FAIRFIELD, Ohio — The Fairfield football program will continue to honor Mason Blanchard in a significant way this season, including him at the No. 1 spot on its roster and redesigning its helmets to add his initials.
Blanchard, a former student assistant on the football team, died May 23 after a yearlong struggle with rhabdomyosarcoma, a type of muscular cancer. He was 17 years old.
Junior slot receiver and defensive back Jaydan Mayes designed the upcoming season's new helmet, which will feature the initials MB — the letters separated by a cancer awareness ribbon — on the left side.
“I think it’s a big deal for us to remember Mason,” Fairfield coach Jason Krause told WCPO this week. “He was a guy who was a really big part of our program. Our guys loved him. He loved our guys. He loved being a Fairfield Indian.”
As the Indians prepare for their season opener against visiting Centerville (7 p.m. kickoff), the team plans to carry a No. 1 jersey to the coin toss before each game.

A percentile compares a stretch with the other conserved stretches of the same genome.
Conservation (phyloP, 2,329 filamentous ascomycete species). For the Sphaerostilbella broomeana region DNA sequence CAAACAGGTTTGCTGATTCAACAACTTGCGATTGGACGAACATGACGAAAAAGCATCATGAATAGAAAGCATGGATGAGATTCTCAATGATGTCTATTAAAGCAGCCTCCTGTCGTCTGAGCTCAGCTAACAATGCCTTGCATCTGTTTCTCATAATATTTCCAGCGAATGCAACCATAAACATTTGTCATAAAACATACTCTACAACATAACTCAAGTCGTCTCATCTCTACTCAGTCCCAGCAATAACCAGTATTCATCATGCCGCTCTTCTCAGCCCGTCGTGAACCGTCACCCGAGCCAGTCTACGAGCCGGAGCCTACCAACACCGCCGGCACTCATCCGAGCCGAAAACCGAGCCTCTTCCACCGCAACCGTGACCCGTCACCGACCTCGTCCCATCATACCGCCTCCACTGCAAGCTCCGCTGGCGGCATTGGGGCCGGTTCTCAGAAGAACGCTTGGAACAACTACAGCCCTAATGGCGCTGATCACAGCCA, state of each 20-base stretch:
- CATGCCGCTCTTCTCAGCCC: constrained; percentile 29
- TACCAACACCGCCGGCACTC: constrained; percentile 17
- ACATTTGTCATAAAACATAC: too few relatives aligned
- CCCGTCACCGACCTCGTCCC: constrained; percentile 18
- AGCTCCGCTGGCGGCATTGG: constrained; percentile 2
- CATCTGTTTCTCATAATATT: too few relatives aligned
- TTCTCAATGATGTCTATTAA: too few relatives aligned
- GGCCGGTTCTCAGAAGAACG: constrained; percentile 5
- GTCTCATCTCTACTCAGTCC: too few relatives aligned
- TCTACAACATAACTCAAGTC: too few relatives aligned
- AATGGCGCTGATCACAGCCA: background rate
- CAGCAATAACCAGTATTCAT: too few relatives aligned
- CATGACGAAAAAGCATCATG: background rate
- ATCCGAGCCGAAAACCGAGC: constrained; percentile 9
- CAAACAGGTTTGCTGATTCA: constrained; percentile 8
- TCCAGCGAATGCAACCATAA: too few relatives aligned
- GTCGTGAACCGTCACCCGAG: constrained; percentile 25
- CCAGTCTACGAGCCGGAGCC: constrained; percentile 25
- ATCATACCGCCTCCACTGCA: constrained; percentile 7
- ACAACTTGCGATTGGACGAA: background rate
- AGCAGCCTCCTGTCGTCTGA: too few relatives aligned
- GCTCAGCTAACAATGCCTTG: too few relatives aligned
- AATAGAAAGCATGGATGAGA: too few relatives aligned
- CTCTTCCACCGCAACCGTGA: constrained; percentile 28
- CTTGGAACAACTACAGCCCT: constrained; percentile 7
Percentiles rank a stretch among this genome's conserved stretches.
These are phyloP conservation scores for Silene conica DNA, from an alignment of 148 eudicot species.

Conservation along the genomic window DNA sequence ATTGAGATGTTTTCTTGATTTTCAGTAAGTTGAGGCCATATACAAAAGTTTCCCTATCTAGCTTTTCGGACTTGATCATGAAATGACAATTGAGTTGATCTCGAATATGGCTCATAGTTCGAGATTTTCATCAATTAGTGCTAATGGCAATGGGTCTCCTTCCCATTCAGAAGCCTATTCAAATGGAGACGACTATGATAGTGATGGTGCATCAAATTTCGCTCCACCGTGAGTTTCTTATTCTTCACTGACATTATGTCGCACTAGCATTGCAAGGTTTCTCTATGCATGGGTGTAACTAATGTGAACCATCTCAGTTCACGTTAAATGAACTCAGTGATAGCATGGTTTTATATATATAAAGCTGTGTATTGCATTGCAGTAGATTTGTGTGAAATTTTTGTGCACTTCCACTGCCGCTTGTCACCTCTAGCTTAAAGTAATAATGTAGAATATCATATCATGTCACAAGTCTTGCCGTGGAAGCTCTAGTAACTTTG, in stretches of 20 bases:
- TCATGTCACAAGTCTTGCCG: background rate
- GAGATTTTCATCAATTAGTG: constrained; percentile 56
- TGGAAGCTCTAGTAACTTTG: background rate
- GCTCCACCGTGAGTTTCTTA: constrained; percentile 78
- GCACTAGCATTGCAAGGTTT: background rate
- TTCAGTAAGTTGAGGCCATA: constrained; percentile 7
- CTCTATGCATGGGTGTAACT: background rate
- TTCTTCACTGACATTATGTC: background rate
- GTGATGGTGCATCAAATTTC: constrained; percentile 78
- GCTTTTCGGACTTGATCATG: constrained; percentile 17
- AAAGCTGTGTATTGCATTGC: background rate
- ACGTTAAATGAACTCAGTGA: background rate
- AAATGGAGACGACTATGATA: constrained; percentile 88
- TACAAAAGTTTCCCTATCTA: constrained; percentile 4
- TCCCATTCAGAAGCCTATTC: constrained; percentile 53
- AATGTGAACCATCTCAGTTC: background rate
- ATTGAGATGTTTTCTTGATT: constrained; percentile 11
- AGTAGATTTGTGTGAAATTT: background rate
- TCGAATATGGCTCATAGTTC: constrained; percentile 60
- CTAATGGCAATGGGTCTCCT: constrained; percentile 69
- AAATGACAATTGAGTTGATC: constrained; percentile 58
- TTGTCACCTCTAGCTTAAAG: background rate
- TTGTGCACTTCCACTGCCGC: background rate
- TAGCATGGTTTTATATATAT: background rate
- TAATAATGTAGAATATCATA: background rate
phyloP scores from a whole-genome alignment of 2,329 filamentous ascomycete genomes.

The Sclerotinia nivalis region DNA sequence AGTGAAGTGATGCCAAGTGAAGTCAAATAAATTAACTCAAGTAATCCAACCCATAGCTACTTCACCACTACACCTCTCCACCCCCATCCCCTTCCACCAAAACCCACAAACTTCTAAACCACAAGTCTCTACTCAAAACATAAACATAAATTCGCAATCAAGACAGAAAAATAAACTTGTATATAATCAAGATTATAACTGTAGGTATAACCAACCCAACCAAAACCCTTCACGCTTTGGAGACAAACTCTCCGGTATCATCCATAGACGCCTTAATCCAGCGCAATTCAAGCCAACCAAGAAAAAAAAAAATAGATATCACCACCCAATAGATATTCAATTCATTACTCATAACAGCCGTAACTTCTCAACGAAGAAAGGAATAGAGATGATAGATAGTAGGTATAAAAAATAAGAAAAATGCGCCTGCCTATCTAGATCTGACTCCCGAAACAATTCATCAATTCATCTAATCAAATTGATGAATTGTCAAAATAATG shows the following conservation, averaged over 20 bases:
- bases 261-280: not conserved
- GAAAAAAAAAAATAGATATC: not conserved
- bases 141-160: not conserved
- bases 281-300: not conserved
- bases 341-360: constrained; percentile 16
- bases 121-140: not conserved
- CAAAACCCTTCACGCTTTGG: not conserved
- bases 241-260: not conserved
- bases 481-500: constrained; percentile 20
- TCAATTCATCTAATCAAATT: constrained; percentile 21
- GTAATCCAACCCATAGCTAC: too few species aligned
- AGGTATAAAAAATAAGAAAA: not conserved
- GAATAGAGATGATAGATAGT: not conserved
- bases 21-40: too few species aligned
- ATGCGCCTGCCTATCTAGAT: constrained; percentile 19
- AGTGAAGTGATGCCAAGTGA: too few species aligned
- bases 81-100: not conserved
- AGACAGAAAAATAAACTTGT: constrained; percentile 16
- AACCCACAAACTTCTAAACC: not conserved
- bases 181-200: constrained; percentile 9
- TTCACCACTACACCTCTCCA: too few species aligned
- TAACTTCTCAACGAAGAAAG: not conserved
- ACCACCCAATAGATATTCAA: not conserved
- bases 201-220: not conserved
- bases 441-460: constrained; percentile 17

Multiple Fairfield football players supported Blanchard on social media this spring and summer.
“I may not be playing on the same field anymore but I’m gonna still leave it all out there on the field for you bro,” tweeted East Tennessee State offensive lineman Jacob Hensley, a 2019 Fairfield graduate.
Fairfield standout running back JuTahn McClain told WCPO this spring he would dedicate every game in honor of his late friend.
"After the game I am going to look to the sky and say, ‘Mason, this is for you, again,’” McClain said in May.
In May, Blanchard received an honorary No. 1 home jersey and a signed football from the team to keep with him at all times. On May 11, he received his diploma during a graduation ceremony inside his grandmother’s house.
“No one will wear No. 1 — that is Mason’s number,” Krause said. “So he will stay No. 1 on that roster as long as I’m here.”
School officials also have discussed with Blanchard’s family the idea of planting a memorial tree and installing a plaque at Fairfield Stadium during the school year, too.
“A lot of things that we just want to keep him in our thoughts and prayers,” Krause said. “He’s a guy who will not be forgotten.”